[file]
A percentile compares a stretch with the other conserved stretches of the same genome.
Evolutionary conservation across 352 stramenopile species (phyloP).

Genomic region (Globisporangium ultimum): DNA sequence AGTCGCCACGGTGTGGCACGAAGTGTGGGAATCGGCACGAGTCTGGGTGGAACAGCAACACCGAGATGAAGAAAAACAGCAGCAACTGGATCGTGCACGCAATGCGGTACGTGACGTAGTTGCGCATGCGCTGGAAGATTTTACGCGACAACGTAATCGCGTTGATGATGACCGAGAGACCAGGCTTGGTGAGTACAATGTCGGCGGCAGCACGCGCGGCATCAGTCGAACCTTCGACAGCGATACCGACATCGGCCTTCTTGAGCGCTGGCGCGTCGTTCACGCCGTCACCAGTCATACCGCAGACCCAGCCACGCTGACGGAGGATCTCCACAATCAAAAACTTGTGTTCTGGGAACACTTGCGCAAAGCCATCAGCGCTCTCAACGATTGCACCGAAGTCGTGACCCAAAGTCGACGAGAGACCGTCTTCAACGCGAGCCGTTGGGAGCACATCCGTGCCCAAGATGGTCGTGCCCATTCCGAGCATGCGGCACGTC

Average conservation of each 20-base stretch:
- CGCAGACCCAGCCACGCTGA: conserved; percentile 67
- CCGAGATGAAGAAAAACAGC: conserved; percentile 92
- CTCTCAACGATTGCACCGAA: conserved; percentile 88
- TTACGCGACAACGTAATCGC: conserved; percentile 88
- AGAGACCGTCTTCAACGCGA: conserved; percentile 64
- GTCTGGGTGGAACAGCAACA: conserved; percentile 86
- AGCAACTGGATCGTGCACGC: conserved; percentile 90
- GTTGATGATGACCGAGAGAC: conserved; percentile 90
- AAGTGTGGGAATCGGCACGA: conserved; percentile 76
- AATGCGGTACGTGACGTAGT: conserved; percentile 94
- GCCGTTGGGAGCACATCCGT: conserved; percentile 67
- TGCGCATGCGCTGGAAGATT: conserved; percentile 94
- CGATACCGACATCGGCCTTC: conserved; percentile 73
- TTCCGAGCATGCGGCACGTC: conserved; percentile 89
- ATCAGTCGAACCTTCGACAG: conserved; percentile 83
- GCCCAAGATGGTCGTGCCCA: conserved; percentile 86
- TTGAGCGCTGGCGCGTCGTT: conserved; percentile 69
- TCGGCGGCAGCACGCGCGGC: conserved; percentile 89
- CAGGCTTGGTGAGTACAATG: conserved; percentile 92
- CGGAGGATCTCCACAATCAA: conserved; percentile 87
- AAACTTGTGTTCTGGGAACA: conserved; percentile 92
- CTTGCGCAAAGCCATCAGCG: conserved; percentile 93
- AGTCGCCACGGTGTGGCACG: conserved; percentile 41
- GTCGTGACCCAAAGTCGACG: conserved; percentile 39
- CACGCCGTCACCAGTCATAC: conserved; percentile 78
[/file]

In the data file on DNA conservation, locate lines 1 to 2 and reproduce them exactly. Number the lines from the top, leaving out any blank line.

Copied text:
A percentile compares a stretch with the other conserved stretches of the same genome.
Evolutionary conservation across 352 stramenopile species (phyloP).